Second-year doctoral student Andrea Weare from Council Bluffs, Iowa, is JCI’s incoming book reviews editor and currently serves on the advisory board. “I’m really enjoying working with individuals who care deeply in their research about gender, sexuality, and racial equality,” she says.
Because it’s run by students, Durham says, the journal has always published cutting-edge, experimental, and unusual types of research, and has often been at the forefront of the field because of the students’ willingness to take risks. In the words of Ed McLuskie, the journal’s first editor and a 1975 UI PhD, “JCI has a reputation as a space for fresh academic air.”
Unlike most scholarly journals, JCI publishes reflective essays alongside more traditional styles of academic research.
“We want people to hash out critical issues on our pages,” says Harmsen, recalling a recent article on the gender imbalance among Wikipedia editors (most of whom are male) that explored the questions, “Who controls information? How? Why?”
“You can go back through our 40 years of issues and see these debates, scholars grappling with ideas like, ‘What is justice? Why are certain people exploited? How are people resisting the system?’”
The April issue will include articles on adventurous role models for girls 50 to 70 years ago, the debate surrounding the decision to open up Indian print media to foreign investment, and white masculine supremacy in the Hollywood blockbuster 300. A guest introduction by McLuskie (currently a professor at Boise State), will recall the journal’s “fragile opening years,” when it struggled with funding and intellectual orientation. “It was by no means certain the journal would someday celebrate a 40th anniversary as a student-edited publication,” he writes.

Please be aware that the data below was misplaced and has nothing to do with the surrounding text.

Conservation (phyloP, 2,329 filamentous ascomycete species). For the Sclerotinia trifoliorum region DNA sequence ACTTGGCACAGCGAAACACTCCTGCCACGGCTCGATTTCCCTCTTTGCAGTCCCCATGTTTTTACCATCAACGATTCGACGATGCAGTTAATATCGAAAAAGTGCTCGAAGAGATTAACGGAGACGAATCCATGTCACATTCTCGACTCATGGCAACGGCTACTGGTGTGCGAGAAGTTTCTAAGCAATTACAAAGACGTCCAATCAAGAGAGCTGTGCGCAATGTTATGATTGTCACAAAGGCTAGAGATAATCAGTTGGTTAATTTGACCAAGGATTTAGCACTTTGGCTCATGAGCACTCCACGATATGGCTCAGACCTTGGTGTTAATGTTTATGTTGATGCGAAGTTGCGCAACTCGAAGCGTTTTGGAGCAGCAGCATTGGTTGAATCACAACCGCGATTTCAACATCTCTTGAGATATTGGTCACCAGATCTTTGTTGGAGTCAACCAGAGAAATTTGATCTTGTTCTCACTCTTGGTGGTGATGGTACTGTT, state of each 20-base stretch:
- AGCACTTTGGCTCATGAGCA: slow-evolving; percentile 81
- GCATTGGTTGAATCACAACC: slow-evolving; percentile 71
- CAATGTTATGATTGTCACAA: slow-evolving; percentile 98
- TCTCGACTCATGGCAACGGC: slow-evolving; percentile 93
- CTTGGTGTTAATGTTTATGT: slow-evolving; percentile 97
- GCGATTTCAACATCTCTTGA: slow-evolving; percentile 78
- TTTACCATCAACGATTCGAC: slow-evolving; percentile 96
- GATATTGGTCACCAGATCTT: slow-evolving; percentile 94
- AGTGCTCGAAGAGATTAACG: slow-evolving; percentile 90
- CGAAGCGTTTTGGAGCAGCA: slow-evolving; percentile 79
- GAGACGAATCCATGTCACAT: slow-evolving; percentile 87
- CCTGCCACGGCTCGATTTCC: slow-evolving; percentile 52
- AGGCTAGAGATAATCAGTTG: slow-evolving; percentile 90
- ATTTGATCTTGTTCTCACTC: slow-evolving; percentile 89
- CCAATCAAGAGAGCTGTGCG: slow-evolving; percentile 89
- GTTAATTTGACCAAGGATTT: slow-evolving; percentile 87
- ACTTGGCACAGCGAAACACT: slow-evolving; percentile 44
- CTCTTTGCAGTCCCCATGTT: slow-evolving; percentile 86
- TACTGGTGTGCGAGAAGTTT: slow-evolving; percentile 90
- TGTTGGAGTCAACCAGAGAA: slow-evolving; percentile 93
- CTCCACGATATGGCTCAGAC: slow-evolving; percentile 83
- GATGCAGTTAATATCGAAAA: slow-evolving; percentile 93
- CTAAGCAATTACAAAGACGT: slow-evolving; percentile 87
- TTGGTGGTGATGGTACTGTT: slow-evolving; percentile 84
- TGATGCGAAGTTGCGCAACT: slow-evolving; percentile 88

Today, the Journal of Communication Inquiry is a well-known, well-respected publication with consistent funding from a partnership between the School of Journalism and Mass Communication and the academic publisher Sage. It operates with a committed graduate student staff and has had many distinguished contributors through the years, including Edward Said, Angela McRobbie, and James Carey.
JCI was also the first American journal to publish the work of Stuart Hall, the pioneering UK-based theorist who in the 60s and 70s helped to create the academic field of cultural studies. The journal honored Hall’s recent passing by granting free online access to the April 1986 issue on cultural studies, which featured Hall’s work.
Harmsen says his work as managing editor is “an honor, but also a solemn responsibility”—though he admits that there are moments of joy, too. “It’s fun to read brand-new research,” he says. “I get excited when I finish reading an article and say, ‘That was really clever! I can’t wait to publish this!’ Those are the articles you really live for.”
For her part, Weare says she’s learning “how important research and ideas are communicated to other people interested in solving similar cases on their own campuses.”
Harmsen’s final issue as managing editor, due out in October, will feature articles about the LGBTQ community’s political and cultural battle for equality. Haman says his plans for the following year include publishing new research on subcultures and expanding the reach of the journal, possibly through social media and podcasts.